This year, celebrate Rosh Hashanah—the Jewish New Year and anniversary of the creation of Adam and Eve—on September 29. Rosh Hashanah, which translates from Hebrew to the “head of the year,” is a two-day celebration that begins on the first day of Tishrei—the first month of the Jewish civil year—and concludes on the second day of Tishrei. During these two days, High Holy Day Services are attended, festive and delicious feasts are held, and those who celebrate ask for renewal and atonement.
Rosh Hashanah - History
- 15th Century
Challah bread is mentioned
Originally referred to as "berches," the term "challah," which was coined in Austria, was first mentioned in this century
- 15th Century
Tashlikh is introduced
The Tashlikh tradition of throwing items into a body of water to symbolize ridding one of one's sins was first introduced in this century
- 200 CE
The phrase "Rosh Hashanah" surfaces
Although this holiday is considered to have been established sometime during the 6th century BCE, the phrase "Rosh Hashanah" was not seen until it showed up in the Mishna—the book of Jewish oral laws
- 70 CE
The celebration of Rosh Hashanah is extended
After the Second Temple of Jerusalem was destructed in 70 CE, Rosh Hashanah was changed from a one-day event to a two-day event—due to the fact that it became too difficult to detmeurine the date of the new moon
How to Observe Rosh Hashanah
Attend High Holy Day services
Because of its religious significance, Rosh Hashanah can be celebrated by attending synagogue, participating in prayers, and performing the Tashlikh—a ceremony in which bread is tossed into a body of water to symbolize the casting of sins into the water.
Cook and consume the customary foods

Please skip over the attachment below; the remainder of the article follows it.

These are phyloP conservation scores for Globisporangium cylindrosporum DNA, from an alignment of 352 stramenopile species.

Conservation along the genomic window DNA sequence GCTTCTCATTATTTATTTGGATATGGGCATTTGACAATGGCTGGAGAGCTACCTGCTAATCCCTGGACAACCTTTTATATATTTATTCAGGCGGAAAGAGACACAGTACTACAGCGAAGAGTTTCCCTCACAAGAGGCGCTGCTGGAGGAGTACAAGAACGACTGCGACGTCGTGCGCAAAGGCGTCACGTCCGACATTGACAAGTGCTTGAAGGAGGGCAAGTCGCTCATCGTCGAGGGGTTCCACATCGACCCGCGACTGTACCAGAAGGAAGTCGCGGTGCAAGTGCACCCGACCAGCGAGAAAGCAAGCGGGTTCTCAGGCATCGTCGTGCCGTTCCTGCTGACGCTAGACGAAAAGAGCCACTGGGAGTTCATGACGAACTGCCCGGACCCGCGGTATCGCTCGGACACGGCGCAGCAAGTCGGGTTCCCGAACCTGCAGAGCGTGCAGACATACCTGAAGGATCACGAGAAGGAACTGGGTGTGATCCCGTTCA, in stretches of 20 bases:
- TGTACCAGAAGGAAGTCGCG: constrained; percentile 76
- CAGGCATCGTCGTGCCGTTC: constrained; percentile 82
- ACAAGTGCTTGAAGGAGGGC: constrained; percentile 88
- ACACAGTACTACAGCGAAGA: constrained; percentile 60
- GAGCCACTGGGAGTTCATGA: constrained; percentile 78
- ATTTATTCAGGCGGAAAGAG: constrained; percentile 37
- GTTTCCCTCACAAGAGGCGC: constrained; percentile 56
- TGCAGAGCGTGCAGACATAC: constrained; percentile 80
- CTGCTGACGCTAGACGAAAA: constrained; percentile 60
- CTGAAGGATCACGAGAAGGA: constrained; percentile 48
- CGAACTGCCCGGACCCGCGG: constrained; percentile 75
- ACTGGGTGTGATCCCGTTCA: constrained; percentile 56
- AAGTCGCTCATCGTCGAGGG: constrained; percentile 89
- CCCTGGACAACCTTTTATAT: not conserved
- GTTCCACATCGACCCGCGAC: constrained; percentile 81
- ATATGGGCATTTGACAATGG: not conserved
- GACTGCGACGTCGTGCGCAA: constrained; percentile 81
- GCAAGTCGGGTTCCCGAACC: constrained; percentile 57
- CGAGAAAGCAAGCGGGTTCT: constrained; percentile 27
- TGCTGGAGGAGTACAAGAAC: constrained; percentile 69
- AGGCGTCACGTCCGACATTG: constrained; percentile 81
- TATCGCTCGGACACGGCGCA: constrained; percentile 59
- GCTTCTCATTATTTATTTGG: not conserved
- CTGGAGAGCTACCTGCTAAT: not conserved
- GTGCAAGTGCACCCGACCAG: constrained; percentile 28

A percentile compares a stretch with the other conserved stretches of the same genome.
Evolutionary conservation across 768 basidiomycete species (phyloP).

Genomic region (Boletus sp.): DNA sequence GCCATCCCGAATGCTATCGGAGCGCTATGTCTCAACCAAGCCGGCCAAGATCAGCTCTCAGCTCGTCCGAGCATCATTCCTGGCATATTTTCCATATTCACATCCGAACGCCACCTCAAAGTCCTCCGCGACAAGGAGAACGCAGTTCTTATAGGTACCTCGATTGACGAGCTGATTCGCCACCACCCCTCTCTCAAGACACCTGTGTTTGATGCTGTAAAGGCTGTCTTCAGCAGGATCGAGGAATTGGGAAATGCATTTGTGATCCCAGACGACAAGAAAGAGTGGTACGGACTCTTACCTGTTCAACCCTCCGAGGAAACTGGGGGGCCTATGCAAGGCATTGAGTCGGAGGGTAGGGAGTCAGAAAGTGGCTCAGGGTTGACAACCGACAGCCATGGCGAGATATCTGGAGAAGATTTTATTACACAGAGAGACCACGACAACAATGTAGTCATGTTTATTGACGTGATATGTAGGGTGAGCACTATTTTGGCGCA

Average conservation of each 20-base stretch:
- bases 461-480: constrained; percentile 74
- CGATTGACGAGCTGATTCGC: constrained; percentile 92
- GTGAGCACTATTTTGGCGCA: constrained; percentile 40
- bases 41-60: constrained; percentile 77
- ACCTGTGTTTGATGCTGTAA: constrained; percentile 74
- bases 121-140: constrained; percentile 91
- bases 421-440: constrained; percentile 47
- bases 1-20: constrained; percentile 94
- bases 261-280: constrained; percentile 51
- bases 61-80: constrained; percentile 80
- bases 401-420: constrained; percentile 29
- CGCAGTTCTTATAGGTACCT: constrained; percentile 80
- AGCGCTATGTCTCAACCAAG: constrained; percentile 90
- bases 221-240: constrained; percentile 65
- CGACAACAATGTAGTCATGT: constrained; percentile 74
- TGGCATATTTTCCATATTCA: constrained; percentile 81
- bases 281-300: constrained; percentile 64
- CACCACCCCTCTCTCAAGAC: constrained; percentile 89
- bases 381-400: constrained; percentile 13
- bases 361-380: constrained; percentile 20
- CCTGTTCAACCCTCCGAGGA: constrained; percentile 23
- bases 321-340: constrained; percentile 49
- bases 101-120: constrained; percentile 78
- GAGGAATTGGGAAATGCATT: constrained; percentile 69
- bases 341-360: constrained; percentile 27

As with most religious celebrations, there are specific foods that are cooked to enjoyed. For Rosh Hashanah, challah bread is eaten because it represents the continuity of life, apples are dipped into honey to embody the hope for good health and sweetness throughout the New Year, and fish heads are eaten to symbolizes a person's desire to be on top throughout the New Year.
Spread the spirit with special greetings
Just as you wish a person a "Happy Birthday," or offer the sentiment of a "Happy Holidays," you can pay respect to those celebrating Rosh Hashanah by wishing them the following: “May you be inscribed and sealed for a good year" in Hebrew. Specifically, to a man you would say: “Leshanah tovah tikatev vetichatem;" and to a woman, you would say: “Leshanah tovah tikatevee vetichatemee."
Why Rosh Hashanah is Important
The Jewish New Year begins
As the first of the Jewish High Holy Days, Rosh Hashanah is viewed as an opportunity to reset and establish the tone for the next year. During this time, people are reminded to think about their past years' experiences, practice penitence, settle any debts they may have accrued, and ask for forgiveness.
It's a reminder that a life was saved
On Rosh Hashanah, it is a custom for a shofar (ram's horn) to be blown like a trumpet. This gesture takes place in synagogue—where most of Rosh Hashanah is spent—and reminds people of the blessed event in which God allowed Abraham to sacrifice a ram instead of Isaac, his son.
It’s an opportunity to reflect
During Rosh Hashanah, it is typical for people to examine themselves, repent for their past wrongdoings, and practice righteousness. Because working during Rosh Hashanah is not permitted, this provides ample time to sit and reflect on the past and set goals for the future.